Using A Knitting Yarn Guide As A Tension Keeper
A viewer told me recently that she used Clover’s Yarn Guide as a way to keep her tension while crocheting. I was incredibly intrigued since the way I usually keep tension (see the video below) hurts my hand after awhile.
I promptly purchased one and gave it a try.
The Yarn Guide is intended to keep different colored yarns separated for working stranded knitting, but seeing as how I like to repurpose things, I was ready to change this into a tension keeper.
My first try included just laying the yarn through two of the posts and trying to crochet.
As you can see by the picture above, the tension created was… none.I couldn’t even make a stitch this way. I had to figure something else out.
I then realized that I had four posts to work with on my Yarn Guide.
The photo above shows how I hold my tension when I work projects where I need tight stitches. I wrap the yarn three times around my first finger and I get very tight tension and it keeps my fingers from hurting as much (see the video below for more info).
So I thought about wrapping the yarn around the guide for more tension.
Here I laid my yarn (back to front) in between each of the four posts. There was good news and bad news with this revelation.
The good news:
It worked. The yarn kept good tension and the yarn guide helped with my previous problem of having my circulation sometimes cut off with the three finger wrap. Having it wrapped around the plastic kept it loose enough to keep the circulation just fine.
The bad news:
The plastic itself. The wrapping caused the already pinching plastic to pinch even more. So I traded good circulation for annoying pinching.
Then two separate viewers had some good ideas.
1) Wear a band aid around the finger you put the Yarn Guide on with the padded part facing down. This definitely helped, but still not great. If I could create the tension without wrapping the yarn, this would all but eliminate my problem. Insert viewer number 2.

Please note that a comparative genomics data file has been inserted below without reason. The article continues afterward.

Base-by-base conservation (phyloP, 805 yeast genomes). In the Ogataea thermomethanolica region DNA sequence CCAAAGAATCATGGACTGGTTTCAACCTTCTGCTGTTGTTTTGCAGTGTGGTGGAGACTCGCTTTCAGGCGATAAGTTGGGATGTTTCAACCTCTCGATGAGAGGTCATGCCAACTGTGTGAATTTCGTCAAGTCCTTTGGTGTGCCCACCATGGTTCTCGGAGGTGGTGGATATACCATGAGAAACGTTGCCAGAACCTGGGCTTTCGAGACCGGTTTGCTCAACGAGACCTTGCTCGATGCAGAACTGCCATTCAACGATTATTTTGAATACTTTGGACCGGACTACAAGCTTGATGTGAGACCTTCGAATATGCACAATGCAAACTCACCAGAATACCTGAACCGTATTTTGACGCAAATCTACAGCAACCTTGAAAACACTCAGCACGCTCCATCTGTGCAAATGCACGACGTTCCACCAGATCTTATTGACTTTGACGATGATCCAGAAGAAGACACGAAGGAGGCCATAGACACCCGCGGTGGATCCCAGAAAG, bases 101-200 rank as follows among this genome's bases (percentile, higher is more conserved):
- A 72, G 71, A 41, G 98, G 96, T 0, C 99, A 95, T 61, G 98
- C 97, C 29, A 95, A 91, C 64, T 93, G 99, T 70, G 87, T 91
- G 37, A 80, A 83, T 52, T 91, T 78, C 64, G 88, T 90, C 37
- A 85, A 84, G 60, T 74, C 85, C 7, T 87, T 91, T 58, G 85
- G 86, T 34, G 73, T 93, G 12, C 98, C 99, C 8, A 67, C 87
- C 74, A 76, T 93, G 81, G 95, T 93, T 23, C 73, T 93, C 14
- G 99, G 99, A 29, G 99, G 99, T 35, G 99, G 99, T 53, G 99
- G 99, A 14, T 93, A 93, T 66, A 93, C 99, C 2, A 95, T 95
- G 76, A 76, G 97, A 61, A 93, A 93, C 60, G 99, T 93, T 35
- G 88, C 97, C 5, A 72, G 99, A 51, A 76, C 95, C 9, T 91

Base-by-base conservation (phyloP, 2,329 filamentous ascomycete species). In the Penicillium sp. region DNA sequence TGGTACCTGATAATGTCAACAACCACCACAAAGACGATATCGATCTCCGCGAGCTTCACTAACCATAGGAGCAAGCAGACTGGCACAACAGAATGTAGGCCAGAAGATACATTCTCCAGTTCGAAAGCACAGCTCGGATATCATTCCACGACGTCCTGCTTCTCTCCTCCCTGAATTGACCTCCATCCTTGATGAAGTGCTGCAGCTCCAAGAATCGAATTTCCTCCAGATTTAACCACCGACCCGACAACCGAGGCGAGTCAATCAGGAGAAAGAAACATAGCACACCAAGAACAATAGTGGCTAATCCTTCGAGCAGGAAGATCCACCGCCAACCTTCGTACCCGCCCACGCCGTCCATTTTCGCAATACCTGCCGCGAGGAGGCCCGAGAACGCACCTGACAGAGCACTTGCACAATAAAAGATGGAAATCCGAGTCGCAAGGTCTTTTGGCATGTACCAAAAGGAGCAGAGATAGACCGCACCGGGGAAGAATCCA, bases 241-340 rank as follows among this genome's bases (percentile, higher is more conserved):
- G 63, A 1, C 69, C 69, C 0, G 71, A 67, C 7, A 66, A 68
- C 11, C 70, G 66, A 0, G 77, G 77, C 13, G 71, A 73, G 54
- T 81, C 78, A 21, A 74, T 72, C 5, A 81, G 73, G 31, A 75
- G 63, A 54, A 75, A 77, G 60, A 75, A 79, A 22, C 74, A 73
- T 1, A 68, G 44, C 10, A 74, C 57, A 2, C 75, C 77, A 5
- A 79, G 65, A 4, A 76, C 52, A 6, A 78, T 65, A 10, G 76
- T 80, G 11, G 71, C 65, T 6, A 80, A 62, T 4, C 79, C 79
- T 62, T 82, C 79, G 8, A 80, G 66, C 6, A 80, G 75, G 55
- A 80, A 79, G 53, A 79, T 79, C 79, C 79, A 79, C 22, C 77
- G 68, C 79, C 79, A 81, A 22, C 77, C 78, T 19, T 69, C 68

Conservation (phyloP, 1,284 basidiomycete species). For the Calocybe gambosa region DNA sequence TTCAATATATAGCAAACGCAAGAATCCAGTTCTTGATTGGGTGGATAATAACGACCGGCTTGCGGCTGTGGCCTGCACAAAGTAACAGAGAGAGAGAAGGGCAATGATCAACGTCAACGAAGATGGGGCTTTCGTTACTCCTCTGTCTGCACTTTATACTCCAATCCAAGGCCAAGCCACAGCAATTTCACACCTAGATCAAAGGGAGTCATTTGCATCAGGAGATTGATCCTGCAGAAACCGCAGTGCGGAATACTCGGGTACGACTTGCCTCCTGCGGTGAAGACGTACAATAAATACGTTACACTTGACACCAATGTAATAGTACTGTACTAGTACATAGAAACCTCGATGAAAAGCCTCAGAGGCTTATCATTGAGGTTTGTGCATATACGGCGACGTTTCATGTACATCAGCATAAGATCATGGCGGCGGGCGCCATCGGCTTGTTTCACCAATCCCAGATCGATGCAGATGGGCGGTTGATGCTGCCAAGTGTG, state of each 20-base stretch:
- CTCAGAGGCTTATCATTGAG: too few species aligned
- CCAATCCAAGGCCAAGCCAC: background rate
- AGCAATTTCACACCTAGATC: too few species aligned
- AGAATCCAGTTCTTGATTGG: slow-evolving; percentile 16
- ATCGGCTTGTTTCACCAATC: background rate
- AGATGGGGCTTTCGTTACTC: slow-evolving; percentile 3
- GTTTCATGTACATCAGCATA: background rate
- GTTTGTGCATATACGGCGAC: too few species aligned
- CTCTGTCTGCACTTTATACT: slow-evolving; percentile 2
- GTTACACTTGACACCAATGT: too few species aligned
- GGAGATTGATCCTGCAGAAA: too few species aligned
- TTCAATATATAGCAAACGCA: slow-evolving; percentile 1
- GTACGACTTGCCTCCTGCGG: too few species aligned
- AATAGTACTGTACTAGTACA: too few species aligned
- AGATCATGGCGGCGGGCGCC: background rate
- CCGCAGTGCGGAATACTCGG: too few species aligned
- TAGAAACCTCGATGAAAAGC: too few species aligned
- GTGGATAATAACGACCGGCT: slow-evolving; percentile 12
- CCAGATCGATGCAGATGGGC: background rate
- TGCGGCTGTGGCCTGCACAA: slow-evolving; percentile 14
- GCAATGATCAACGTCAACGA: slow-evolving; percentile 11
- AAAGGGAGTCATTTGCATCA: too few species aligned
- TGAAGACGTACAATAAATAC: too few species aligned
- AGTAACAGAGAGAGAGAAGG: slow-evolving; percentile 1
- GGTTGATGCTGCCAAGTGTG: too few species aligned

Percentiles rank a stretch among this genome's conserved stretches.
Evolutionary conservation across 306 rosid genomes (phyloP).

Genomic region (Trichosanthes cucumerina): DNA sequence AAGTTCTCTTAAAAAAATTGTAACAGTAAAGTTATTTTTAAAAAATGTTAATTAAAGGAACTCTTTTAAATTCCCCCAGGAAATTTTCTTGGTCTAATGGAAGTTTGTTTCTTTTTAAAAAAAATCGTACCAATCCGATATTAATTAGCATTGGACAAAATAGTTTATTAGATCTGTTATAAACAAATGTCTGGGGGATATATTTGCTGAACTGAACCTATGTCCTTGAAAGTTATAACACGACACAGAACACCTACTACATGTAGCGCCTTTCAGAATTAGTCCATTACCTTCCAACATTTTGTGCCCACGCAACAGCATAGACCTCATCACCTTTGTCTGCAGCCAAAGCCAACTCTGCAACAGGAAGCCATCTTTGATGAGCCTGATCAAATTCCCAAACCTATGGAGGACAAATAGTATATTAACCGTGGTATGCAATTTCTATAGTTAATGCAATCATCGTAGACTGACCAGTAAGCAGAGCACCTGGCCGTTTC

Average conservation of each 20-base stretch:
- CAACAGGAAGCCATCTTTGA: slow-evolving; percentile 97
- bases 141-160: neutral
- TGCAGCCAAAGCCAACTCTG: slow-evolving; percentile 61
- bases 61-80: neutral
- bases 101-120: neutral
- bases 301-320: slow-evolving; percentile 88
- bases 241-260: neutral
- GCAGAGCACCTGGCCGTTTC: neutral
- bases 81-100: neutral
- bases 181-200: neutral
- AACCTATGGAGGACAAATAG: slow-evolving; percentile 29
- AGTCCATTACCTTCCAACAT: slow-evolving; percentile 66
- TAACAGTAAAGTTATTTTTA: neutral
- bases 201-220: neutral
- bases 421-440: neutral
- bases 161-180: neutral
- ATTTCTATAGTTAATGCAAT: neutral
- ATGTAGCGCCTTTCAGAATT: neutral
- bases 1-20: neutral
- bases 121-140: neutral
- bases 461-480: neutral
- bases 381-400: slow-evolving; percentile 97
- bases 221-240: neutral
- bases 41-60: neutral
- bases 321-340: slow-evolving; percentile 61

2) Weave the yarn between the posts instead of wrapping. The photo above shows the weave. This created just enough tension that I didn’t need to wrap the yarn.
If you want to try this, make sure the tail is on the left and facing back and the working yarn is on the right coming out the front.
Using the yarn guide as a tension keeper is something I will use in the future. Mostly for projects when my hand becomes tired from my normal tension holding. The pinching was greatly reduced when I didn’t have to wrap the yarn, but was still there. Putting on a band aid every time I need to crochet doesn’t sound too appealing.
Do you have a Yarn Guide? Have you ever tried using it for a tension keeper? Let us know your thoughts or ideas below. Be sure to check out the video below as well. It will show how the Yarn Guide works with different thicknesses of yarn.
I think that you’re the first person that I’ve seen using multiple wraps around the index finger for extra tensioning when crocheting. Lol! I’m not alone! I thought that there was something wrong with how I held my working yarn since I needed the extra wraps at certain times and with certain yarns to get a tight stitch. I just bought two different yarn guides thinking that, perhaps, they could be used as a tensioning device and would help to take some of the strain off of my hand. Then, I stumbled across this post before I tried them out. I had myself a good giggle……. great minds think alike! By the way, thanks for all of the work you do producing all of your tutorials. They are a great resource for the crocheting community and are much appreciated!
Yay! I’m not the only one. 🙂 THanks so much for all the kind words too!